I don't see how this relationship continues, because what you describe is abuse. Assuming you're starting to see the light now and don't want to treat people like this anymore (though it seems like you DO, just not this one person, so that ultimately you still get what you want), how do you unpoison the well? How do you make up for all the times your partner has been pressured into accepting your personal, financial, sexual, lifestyle choices over his own? How do you undo the dynamic that you are always right and he is always wrong if he disagrees? Do you even understand what that does to a person, to treat every decision and preference they make like a hotel upgrade you feel entitled to?

You could decide you're going to sit on your hands and never do it again, but that's not going to work either. A healthy relationship fairly negotiates, compromises, comes to an answer together with respect for the other person's feelings and values, but that's not the dynamic you fostered and it's not fair to expect him to trust you to do it now. Any attempt to get you to compromise is going to be accompanied by stress and fear, there will always be the wince that you're about to trample all over his agency just as he's starting to trust you to hold his best interests at least equal to your own.

That whole thing about not taking no is maybe the worst guideline to live by, certainly as a human and very often in business too. People who "won't take no for an answer" strongly overlap in a venn diagram of people who think every idea they have is spectacular just because they thought it, and they are definitely Good At Business so anyone telling them no is just not as smart as they are. It's always unsurprising when those customers stop being able to pay their bills.

Not everything in life needs to be bullied. Not every authority needs to be challenged. Not every human on the planet needs to have to deal with your aggression.

Maybe you should take a six-month break to give him time to actually hear his own thoughts for a minute, while you focus hard on therapy. It's likely that he will figure out that this relationship is not a productive one for him, but you will maybe be able to course-correct before you end up in this dynamic with someone else in the future.
posted by Lyn Never at 8:18 AM on February 23, 2019 [16 favorites]


I've essentially pressured him into trying again but I'm trying to be a better person (meditating, working on my anger / flaws, not bring so mean and ornery) and I don't know whether I should be fighting for our 7 year relationship because I don't want to be the person who just gives up or if its honorable to keep trying since sometimes it works out for other people (putting in the work to make the relationship work - especially since he seems willing now).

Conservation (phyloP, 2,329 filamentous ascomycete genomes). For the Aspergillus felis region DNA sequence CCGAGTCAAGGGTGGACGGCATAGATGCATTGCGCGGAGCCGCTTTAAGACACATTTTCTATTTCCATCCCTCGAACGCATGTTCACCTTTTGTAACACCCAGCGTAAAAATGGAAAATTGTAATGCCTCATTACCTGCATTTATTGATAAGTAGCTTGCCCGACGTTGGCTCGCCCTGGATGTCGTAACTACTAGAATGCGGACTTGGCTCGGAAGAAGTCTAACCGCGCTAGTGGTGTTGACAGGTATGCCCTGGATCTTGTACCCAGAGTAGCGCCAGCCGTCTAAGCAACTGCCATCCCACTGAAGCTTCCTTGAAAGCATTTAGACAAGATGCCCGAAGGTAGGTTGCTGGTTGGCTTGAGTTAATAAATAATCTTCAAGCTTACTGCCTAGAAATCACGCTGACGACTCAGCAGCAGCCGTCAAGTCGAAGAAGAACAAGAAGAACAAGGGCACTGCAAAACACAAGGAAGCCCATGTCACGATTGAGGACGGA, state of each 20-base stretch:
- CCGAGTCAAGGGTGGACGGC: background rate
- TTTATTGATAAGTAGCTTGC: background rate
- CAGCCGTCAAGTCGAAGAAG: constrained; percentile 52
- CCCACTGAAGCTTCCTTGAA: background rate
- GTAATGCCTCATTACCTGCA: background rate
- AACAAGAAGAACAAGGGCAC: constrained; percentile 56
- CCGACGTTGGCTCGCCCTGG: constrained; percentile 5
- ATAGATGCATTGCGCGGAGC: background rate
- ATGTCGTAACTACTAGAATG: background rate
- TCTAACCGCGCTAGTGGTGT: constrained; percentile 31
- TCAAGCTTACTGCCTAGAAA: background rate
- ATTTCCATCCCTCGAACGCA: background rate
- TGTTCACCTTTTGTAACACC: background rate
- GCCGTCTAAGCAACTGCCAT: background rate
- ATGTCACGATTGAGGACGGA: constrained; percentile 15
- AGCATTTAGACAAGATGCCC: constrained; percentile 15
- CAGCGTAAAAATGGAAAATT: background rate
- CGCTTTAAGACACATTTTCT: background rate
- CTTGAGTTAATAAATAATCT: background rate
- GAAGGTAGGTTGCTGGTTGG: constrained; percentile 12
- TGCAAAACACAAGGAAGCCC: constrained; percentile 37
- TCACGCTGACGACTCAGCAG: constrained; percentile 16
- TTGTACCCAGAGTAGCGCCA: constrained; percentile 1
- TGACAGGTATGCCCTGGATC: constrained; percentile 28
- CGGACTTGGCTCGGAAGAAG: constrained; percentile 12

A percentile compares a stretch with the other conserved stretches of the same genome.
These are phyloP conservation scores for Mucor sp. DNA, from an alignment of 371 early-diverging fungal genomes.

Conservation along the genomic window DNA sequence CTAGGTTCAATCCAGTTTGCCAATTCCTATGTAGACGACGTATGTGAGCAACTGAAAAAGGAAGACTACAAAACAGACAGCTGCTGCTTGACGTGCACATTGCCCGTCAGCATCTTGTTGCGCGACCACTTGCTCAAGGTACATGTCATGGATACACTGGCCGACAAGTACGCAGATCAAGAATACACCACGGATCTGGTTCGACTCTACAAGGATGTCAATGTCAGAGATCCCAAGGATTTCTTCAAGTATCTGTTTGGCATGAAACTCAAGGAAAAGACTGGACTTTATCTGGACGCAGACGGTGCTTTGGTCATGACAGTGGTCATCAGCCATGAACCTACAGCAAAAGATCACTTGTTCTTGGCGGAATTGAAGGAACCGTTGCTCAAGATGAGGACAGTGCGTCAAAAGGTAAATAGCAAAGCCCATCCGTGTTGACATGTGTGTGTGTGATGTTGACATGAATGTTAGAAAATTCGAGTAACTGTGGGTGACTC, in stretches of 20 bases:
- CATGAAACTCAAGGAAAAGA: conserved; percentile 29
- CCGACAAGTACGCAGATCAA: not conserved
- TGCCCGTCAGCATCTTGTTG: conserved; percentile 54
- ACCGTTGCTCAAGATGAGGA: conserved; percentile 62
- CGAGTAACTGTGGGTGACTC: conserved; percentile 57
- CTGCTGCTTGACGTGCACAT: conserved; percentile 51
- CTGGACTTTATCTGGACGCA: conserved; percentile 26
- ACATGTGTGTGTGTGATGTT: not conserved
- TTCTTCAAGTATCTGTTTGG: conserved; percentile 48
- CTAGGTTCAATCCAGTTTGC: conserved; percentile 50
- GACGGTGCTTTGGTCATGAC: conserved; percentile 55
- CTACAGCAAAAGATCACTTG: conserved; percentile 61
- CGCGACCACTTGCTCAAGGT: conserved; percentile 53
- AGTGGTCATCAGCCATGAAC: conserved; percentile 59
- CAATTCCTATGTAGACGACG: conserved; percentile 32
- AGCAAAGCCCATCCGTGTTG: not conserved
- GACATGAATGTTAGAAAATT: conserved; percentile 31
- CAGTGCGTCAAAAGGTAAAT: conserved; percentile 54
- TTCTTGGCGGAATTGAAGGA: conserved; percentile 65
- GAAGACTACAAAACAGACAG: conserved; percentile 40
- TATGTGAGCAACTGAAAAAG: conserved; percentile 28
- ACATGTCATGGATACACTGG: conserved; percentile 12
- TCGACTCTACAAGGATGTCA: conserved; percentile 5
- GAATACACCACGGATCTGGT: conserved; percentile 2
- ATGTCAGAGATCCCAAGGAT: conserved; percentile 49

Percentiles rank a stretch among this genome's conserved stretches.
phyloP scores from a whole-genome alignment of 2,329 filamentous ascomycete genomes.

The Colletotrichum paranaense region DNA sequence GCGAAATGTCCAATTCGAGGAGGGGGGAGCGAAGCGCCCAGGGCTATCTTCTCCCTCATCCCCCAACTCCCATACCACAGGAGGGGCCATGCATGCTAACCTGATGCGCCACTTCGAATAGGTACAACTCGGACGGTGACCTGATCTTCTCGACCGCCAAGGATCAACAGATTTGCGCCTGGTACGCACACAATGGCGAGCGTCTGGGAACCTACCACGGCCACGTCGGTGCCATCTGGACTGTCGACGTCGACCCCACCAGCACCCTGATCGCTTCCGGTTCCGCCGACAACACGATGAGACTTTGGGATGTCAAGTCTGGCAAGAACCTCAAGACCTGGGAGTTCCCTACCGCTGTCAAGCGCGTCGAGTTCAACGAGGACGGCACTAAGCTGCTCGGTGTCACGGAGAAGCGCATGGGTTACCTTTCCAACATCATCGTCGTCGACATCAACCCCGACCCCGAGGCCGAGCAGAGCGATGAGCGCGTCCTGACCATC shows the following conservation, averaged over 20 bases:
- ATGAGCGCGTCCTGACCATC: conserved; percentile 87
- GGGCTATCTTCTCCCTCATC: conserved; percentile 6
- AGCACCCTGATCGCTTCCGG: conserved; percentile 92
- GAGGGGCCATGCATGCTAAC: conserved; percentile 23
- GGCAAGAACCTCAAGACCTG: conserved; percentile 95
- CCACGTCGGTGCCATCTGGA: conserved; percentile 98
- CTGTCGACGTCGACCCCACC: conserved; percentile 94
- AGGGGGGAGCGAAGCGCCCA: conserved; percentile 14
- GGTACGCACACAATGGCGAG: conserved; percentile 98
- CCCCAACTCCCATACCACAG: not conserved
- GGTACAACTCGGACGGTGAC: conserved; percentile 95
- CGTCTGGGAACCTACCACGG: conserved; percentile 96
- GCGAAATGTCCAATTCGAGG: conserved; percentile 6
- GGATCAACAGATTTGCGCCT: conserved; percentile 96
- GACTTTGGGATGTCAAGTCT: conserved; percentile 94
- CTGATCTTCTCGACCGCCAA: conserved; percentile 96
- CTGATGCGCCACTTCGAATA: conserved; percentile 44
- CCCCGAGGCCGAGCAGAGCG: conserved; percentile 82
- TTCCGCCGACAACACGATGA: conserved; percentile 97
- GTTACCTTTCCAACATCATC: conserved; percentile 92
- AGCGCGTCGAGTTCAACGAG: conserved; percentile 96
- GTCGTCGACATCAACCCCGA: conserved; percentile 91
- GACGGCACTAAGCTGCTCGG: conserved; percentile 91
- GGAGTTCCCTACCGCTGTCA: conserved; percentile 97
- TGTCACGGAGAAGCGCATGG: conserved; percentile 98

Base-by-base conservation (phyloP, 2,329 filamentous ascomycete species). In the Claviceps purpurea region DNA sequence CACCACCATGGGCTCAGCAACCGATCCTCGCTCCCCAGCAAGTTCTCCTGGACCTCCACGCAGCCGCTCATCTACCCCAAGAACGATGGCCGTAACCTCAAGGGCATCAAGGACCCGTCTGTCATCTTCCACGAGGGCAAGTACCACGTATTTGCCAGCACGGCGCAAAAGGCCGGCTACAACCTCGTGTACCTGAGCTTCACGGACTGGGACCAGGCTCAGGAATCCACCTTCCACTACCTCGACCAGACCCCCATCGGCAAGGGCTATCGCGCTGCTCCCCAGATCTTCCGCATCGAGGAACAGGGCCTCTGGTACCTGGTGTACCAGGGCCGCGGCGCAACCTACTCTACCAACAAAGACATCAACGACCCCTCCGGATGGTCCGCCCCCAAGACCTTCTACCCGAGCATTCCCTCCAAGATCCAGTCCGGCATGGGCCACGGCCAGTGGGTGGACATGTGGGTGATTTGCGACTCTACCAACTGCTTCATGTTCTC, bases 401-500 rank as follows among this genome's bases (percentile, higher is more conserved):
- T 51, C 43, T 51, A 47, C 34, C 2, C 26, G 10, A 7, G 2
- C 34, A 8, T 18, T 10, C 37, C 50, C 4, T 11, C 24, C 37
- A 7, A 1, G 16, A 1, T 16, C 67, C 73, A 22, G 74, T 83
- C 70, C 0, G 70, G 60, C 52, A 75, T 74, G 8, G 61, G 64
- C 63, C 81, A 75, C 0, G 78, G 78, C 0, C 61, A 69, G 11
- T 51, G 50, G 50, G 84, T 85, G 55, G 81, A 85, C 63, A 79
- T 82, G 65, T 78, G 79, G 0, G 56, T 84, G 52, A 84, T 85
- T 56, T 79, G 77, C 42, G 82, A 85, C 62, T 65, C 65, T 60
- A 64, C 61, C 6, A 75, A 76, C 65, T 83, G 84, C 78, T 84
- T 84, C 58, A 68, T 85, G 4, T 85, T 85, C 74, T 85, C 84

this is all the wrong way around. you shouldn't give up on your relationship as long as your partner hasn't either, but this is not a reason or a requirement to pressure someone else -- it's the reason you can't do that. at the moment, he's given a tentative and conditional yes, right? so, continuing to ignore a No OR a Yes from him would mean giving up on improving or maintaining the relationship; you can pressure him or fight for the relationship but they are opposites and you can't do both. learning to respect his stated wishes without forcefully trying to influence them is what fighting for a relationship means.

you aren't caught in a terrible paradox here -- you don't have to choose between respecting him and fighting for him. you are just mistaken about what fighting for love requires. it doesn't require you to force your will on a situation; it requires that you don't do that. fighting for a relationship is just a dumb metaphor, anyway; there are other dumb metaphors that won't hang you up on rhetorical contradictions. build it, work for it, take care of it, etc.
posted by queenofbithynia at 8:27 AM on February 23, 2019 [3 favorites]


Consider: How much is your time worth per hour? How much is your effort and focus worth? How much is your state of mind worth?

The answers could serve as the background for a simple cost/benefit checklist you run through in your head when you need to decide if something is worth fighting for. Maybe something like:

1) Is this a matter of justice or fairness?
2) What is the possible benefit? (A few dollars? A few thousand dollars?)
3) How likely am I to win?
4) What is the possible risk/cost? (Your time, your good mood, loss of face, your partner's frustration or embarrassment, your relationship with a service provider you deal with regularly)
5) Is this a fight that I need to have now? (If it's a matter of true injustice, you might be better served delaying the conflict until you can come up with a strategy).